After a fruitless search for Cunningham, Mitchell decided to continue the expedition. He followed the Bogan River downstream, sometimes employing aboriginal guides, with the usual payment being a Tomahawk. After several days and about 50–60 miles of travel, a brief confrontation between a member of the party and an aborigine resulted in the aborigine being wounded by shotgun pellets. He survived, and his wounds were dressed at a tent, after which he left. The Darling River was reached at the end of May and the expedition continued for about 12 miles down the left bank. Mitchell decided to build a fort for safety while allowing time for the animals to refresh. He named the location Fort Bourke in honour of the Governor, Richard Bourke. Two whale boats had been transported the whole distance on the bullock drays, so on 1 June Mitchell launched the boats on the Darling to transport the party down river. However, the river became shallower and unnavigable downstream resulting in the expedition resorting once again to overland progress.[14] On 8 June the expedition departed Fort Bourke once again, encountering many tribes as they headed south, and by 15 June were 90 miles from the fort. One tribe appeared more hostile than others, kicking up dust and spitting at party members when they were retrieving water from the river. Mitchell and party were just north of Menindee on 9 July, and while camped for three days, noticed several tribes congregating which he took to be premeditated. He was planning on splitting the party to advance down the Darling faster, but he assessed the situation as becoming dangerous and decided instead to keep the men together and return to Sydney. Mitchell noted that just after he communicated to the party his decision to retreat, they heard shots from a forage party up the river. Following a brief skirmish, at least three aborigines had been killed, including a woman and her child. One of the members of the expedition had been knocked unconscious. On 14 July, the party commenced their return via the outbound route. Mitchell decided to avoid contact with the various tribes as much as possible on their return. They were at the Fort Bourke on 10 August and Peak Hill, close to the frontier, on 9 September where they learned from station stockmen of the death of Cunningham. When back in Sydney, Mitchell added some passages which were not in his journal that seemed to implicate some of his men in the deadly incident near Menindee.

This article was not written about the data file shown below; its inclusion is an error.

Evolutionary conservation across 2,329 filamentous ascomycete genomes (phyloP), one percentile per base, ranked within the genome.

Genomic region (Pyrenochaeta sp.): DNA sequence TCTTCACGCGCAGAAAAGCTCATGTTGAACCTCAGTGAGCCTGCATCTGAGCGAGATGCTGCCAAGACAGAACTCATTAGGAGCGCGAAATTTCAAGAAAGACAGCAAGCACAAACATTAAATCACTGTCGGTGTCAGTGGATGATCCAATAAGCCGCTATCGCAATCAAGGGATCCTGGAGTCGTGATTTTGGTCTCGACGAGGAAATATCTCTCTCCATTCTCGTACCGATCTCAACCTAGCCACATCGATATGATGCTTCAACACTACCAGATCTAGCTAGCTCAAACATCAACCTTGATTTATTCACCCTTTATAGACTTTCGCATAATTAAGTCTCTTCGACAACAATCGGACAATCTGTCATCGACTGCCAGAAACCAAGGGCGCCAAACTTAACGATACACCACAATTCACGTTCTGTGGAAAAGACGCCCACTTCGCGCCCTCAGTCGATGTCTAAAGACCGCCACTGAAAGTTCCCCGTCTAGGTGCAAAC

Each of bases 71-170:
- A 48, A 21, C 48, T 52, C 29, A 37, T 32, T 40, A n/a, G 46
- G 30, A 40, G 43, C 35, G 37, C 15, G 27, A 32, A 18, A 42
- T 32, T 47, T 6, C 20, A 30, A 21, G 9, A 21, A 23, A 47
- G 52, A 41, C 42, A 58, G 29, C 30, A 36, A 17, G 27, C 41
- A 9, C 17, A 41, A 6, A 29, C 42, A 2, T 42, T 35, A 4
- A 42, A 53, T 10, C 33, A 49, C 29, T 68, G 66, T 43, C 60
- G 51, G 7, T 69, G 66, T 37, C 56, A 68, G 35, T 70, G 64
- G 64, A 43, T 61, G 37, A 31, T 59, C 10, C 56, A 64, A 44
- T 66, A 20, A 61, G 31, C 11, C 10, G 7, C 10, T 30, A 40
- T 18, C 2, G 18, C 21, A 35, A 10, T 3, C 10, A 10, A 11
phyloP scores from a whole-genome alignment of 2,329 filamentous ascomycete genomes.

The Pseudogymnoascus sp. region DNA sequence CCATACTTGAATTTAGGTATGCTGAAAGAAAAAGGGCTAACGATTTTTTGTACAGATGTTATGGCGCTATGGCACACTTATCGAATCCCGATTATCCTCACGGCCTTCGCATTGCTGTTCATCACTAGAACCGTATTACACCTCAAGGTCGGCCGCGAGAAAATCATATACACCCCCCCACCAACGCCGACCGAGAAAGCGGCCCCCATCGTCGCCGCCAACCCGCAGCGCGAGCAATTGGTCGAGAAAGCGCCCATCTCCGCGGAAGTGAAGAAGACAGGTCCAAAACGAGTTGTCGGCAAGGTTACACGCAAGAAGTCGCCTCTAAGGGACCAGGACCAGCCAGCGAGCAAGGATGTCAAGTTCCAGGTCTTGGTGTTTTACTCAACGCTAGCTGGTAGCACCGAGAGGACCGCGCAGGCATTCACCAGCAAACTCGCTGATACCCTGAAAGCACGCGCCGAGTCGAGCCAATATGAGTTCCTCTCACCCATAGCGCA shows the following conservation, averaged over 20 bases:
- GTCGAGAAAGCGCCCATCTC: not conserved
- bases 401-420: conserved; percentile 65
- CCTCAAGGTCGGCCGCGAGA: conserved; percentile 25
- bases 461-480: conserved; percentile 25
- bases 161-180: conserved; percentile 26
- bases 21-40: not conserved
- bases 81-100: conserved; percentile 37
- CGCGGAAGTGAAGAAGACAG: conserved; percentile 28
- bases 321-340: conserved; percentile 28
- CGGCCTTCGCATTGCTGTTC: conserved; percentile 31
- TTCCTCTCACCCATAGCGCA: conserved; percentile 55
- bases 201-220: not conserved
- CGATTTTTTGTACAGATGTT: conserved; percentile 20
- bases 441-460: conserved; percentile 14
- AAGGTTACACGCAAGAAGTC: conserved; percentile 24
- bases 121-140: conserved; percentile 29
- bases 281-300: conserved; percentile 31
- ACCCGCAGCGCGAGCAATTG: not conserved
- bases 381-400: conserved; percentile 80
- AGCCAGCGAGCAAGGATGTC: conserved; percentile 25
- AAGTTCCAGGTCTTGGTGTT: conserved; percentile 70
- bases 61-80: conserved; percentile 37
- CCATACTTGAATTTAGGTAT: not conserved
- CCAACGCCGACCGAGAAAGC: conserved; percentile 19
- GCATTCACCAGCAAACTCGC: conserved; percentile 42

While Mitchell didn't trace the Darling River to its junction with the Murray River, the course and terrain of the Bogan River and 483 km of the Darling River had been charted.[15] The place where Cunningham was killed is marked on an 1836 map by Mitchell, showing the positions of exploring parties when most assailed by aborigines.[16]